Alceste, Teatro Real, Madrid – review

“Your Royal Highness, how prepared were you for the pressures that came with marrying into the Royal Family?” the journalist asks Alceste.

“Although I was daunted . . . I thought I had the support of my husband-to-be,” the Queen replies.

At Madrid’s Teatro Real, Angela Denoke manages to be both Queen of Thessaly and Princess of Wales. Krzysztof Warlikowski’s new production of Gluck’s Alceste (1776 version) uses 20th-century references to take the audience on a metaphysical journey. Perhaps Apollo was not at the Paris Hilton, and Charles did not find the Gates of Hades. But Warlikowski, with a nod to Jean Cocteau and Michel Foucault, manages to weave together the Houses of Admetus and Windsor as seamlessly as Gluck drew together his Gods and Mortals.

The Hades where Alceste and Hercules meet is an icy mortuary, where corpses jerk to zombie-like life. Is it true love that drives the King and Queen to declare that they cannot live without one another, and divine intervention that changes their lives? Or are both alienated in their public world, and driven to despair by their inability to comprehend incomprehensible death?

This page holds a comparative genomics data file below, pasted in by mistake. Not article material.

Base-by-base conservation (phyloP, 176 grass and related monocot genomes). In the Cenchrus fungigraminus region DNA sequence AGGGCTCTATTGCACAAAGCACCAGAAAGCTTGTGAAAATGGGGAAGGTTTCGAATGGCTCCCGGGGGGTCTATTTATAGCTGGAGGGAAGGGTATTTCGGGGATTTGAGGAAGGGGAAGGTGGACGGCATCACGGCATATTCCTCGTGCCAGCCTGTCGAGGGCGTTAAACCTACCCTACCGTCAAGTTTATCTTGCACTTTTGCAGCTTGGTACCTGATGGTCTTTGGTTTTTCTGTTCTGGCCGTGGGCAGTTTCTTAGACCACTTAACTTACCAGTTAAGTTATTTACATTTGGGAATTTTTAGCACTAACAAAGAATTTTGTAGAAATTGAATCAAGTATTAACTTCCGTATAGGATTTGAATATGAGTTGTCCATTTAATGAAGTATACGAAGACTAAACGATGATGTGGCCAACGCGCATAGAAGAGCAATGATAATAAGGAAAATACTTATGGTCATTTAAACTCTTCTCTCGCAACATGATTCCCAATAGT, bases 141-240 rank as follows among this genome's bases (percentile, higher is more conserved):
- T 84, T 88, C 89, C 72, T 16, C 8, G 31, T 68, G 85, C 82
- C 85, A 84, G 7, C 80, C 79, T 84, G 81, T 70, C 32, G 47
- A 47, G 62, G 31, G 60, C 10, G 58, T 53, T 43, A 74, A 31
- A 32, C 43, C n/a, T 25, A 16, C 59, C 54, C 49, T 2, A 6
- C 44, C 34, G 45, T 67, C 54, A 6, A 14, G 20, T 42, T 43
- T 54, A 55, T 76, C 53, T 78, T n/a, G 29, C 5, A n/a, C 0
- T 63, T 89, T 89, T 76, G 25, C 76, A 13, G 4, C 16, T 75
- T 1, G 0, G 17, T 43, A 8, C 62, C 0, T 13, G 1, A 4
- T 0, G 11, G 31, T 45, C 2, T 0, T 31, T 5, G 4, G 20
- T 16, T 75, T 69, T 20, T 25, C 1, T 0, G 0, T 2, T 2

Warlikowski treads delicately through man-made misery and shared iconography, subtly challenging our preconceptions about unconditional love, expectations and mortality.

Ivor Bolton adds to the credibility of his vision, with buoyant tempi and a knack for both communicative recitative and the glassy, otherworldly gloom that only Gluck can create; he makes the Orquesta Titular del Teatro Real sound impressively like a period band.

Overall, the cast is effective both dramatically and musically. Denoke, very much a stage creature, is convincingly regal and human without aping any obvious Spencerisms. She works with a wide vibrato and an ugly tendency to slide between notes, but still makes us believe in her character. Paul Groves is heroic and moving as Admeto, Willard White makes a terrifying Thanatos, while Thomas Oliemans’ Apollo is the uncle every royal child would want. The chorus is strong.

The vociferous boos for Warlikowski and his team after the premiere were bemusing. This is a finely crafted production, musically beguiling and full of substance – a fine achievement for the ailing Gerard Mortier, the Teatro Real’s departing artistic director.

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